Lastly, we are, of course, thankful to God, who has provided us so richly with all that we have needed and far, far more. He has been our rock, our fortress, and our deliverer. He is our strength and our song. And His grace continues to fill our lives, flowing into every corner, and falling on us daily, as pure and as lovely as Christmas snow.
There. That is what most needed to be said as this year winds down to a close. We are overwhelmingly grateful. Thank you all.
Wednesday, November 21, 2012
In fact, if you stop long enough to think about it, there really are no "small" things. Even the mundane becomes marvelous when seen in the right light. Every square inch of creation should make your jaw drop simply for the mere fact that it is. And, as if merely being isn't enough to stagger the mind, then think about what it is. From wet grass to whirling galaxies, from subatomic particles to glowing supergiants, we are completely surrounded with reasons to go positively weak-kneed with gratitude. I forget it sometimes. And when circumstances get difficult, it can be easy to lose sight of even the most obvious blessings. But when I'm tempted to start griping, the best—and perhaps the only—way to keep from slowly transforming into a bipedal Eeyore is to start looking franticly around for reasons to be thankful. It always sounds impossible at first. But once I start, I never have to look very hard or very long. One glance at the five fingers on my hand or the solid roof over my head, and I'm off to a good start.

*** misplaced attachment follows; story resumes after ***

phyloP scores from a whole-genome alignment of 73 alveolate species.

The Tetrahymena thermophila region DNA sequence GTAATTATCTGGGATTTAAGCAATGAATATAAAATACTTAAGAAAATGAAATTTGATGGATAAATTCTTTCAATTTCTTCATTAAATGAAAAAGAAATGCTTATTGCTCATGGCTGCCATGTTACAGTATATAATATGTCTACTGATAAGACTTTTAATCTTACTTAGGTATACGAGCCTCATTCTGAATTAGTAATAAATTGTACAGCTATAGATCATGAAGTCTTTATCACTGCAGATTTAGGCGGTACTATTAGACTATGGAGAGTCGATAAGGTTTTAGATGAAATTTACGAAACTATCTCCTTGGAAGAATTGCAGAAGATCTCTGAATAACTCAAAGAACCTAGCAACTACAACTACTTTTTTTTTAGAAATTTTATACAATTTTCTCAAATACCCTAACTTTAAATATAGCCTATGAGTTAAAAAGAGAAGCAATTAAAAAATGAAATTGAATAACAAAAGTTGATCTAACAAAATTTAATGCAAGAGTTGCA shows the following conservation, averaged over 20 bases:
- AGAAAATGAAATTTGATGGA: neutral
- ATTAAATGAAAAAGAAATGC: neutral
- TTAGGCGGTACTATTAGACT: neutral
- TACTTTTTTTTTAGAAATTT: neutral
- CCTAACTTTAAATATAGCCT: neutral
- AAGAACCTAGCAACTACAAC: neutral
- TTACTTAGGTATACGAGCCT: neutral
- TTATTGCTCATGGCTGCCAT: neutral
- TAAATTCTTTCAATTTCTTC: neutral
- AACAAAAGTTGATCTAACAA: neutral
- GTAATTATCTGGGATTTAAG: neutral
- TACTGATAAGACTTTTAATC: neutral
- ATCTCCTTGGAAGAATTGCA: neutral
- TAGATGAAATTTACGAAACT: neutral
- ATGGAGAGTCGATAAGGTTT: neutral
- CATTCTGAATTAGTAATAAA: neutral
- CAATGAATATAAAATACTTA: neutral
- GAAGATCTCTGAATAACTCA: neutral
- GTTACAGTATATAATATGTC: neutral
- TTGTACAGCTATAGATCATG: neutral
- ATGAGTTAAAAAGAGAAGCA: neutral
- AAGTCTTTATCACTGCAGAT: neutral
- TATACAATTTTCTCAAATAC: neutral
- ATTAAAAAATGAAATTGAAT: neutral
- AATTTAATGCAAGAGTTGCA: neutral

And on several occasions when my situation has seemed particularly devoid of reasons to be grateful, this passage from a book called The Hiding Place creeps into my consciousness and smacks me right between the eyebrows. In it two young Dutch sisters, Corrie (the author) and Betsie, are imprisoned in a Nazi concentration camp and wondering what the best answer is to their latest difficulty—an infestation of fleas in their bunk house:
"That's it, Corrie! That's [God's] answer. 'Give thanks in all circumstances!' That's what we can do. We can start right now to thank God for every single thing about this new barracks!" I stared at her; then around me at the dark, foul-aired room.
"Such as?" I said.
"Such as being assigned here together."